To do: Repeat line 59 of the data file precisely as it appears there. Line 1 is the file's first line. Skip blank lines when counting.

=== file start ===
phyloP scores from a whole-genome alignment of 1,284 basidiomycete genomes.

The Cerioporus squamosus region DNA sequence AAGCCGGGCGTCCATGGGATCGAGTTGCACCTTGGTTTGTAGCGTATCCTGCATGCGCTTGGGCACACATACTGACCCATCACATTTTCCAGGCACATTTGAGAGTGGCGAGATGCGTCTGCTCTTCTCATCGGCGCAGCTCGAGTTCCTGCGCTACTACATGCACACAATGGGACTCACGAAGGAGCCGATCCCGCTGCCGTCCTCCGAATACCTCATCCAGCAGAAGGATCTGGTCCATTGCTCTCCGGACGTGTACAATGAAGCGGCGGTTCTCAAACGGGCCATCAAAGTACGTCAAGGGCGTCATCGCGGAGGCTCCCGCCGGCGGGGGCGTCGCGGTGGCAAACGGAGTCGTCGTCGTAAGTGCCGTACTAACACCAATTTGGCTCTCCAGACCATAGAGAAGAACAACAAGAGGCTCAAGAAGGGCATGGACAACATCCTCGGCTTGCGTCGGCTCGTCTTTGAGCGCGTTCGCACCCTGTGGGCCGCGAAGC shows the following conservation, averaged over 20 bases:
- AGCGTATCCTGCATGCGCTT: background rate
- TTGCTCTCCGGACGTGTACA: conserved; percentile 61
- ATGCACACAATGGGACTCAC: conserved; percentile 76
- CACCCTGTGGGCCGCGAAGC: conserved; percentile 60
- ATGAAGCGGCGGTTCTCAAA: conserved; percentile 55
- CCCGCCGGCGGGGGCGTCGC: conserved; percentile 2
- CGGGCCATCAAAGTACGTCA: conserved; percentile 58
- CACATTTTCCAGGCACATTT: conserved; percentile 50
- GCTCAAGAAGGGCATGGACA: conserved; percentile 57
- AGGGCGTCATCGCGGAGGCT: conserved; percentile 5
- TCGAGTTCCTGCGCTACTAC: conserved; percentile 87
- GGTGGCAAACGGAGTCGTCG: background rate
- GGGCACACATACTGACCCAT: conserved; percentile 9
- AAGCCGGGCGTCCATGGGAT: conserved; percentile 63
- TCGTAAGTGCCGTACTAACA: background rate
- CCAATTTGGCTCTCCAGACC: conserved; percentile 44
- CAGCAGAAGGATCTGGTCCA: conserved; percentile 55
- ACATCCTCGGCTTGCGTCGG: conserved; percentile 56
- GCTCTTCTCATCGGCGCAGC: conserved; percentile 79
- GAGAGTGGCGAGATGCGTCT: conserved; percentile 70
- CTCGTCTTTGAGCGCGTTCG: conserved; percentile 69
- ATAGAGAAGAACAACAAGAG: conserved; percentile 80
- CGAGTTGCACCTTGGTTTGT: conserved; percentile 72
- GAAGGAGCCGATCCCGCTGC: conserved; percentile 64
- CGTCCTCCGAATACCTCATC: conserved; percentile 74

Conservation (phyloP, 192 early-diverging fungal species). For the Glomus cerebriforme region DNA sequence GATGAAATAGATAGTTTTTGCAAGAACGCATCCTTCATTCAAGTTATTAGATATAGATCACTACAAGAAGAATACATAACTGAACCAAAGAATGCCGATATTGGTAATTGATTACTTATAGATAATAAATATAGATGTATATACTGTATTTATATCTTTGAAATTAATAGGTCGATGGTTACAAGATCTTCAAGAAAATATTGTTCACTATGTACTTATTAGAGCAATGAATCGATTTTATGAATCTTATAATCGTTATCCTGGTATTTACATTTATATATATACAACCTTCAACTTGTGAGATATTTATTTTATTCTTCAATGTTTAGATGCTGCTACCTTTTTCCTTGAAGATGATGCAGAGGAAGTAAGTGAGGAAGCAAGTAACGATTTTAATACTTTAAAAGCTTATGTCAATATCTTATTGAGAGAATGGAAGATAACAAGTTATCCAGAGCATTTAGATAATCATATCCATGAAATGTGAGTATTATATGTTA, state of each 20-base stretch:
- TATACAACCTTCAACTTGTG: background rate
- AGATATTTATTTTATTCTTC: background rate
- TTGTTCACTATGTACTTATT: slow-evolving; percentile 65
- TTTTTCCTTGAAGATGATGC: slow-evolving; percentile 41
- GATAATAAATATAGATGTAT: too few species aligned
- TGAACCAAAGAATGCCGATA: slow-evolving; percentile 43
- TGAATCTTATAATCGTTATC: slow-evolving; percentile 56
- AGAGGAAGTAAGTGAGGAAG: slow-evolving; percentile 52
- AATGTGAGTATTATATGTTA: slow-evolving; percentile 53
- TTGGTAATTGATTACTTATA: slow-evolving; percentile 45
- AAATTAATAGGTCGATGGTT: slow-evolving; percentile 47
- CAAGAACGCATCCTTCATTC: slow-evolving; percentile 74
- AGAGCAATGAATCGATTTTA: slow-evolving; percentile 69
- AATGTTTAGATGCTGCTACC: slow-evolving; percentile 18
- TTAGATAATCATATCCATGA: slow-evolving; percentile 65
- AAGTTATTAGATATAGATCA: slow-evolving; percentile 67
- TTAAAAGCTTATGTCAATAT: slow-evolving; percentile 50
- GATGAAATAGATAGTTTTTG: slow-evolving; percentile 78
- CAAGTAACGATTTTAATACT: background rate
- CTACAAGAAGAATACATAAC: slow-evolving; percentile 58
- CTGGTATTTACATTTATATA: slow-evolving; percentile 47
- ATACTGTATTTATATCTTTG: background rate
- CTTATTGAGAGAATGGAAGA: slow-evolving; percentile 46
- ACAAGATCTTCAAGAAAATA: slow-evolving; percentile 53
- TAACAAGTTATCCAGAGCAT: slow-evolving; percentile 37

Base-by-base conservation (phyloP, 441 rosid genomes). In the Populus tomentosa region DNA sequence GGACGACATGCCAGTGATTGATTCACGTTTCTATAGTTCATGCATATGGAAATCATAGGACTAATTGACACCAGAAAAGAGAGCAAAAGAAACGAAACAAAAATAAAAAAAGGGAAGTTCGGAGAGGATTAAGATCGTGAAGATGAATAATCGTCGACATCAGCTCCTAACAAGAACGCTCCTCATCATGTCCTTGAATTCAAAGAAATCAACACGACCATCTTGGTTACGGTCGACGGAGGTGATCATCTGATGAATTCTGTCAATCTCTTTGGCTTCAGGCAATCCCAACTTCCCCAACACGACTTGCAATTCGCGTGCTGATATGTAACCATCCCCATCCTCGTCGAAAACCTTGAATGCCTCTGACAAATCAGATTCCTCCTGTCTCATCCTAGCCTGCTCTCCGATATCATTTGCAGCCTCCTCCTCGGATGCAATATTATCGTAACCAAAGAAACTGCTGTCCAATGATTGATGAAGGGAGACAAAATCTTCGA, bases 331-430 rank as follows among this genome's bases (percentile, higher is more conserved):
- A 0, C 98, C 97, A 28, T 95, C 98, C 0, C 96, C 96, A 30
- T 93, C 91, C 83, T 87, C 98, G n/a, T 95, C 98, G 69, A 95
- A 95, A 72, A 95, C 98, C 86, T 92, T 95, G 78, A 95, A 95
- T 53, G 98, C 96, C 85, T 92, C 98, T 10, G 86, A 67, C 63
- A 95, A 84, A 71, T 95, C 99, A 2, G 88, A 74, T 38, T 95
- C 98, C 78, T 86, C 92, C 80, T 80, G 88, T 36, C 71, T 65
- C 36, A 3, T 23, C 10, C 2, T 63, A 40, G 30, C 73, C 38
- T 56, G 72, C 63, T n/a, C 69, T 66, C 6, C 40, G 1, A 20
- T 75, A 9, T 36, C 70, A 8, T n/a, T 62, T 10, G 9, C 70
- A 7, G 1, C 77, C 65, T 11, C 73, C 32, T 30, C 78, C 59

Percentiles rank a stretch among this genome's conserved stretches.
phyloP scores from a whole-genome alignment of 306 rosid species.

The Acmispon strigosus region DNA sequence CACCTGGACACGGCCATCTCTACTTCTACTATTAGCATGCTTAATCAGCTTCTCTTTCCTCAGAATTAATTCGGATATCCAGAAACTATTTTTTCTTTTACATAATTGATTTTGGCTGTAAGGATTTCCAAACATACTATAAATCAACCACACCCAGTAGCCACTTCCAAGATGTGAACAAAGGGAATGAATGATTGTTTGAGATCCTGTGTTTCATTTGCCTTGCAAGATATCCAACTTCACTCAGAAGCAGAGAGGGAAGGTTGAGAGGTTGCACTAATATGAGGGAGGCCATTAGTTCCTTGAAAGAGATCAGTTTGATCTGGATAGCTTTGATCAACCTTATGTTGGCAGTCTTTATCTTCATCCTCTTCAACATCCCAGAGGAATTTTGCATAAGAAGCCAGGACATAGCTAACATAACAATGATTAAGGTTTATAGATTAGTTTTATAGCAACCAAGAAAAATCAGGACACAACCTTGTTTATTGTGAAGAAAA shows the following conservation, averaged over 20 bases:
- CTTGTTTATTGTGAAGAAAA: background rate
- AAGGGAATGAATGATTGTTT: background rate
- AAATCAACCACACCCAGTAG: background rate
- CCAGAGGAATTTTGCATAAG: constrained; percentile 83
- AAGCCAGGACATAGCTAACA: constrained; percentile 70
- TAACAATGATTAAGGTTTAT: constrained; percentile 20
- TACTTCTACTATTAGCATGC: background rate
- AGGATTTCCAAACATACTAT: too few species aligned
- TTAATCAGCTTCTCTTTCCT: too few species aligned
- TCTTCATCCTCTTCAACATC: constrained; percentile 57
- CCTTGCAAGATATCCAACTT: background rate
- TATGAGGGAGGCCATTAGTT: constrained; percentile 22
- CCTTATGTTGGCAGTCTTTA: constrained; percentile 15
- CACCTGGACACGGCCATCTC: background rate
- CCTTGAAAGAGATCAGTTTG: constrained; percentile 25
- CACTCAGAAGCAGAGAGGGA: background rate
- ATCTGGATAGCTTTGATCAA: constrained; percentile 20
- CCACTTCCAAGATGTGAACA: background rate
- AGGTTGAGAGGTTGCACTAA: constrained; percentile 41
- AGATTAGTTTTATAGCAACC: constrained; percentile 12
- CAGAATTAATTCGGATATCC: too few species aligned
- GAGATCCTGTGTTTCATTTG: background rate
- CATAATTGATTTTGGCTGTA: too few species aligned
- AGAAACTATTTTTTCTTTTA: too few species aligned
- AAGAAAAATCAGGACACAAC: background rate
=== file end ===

- A 95, A 84, A 71, T 95, C 99, A 2, G 88, A 74, T 38, T 95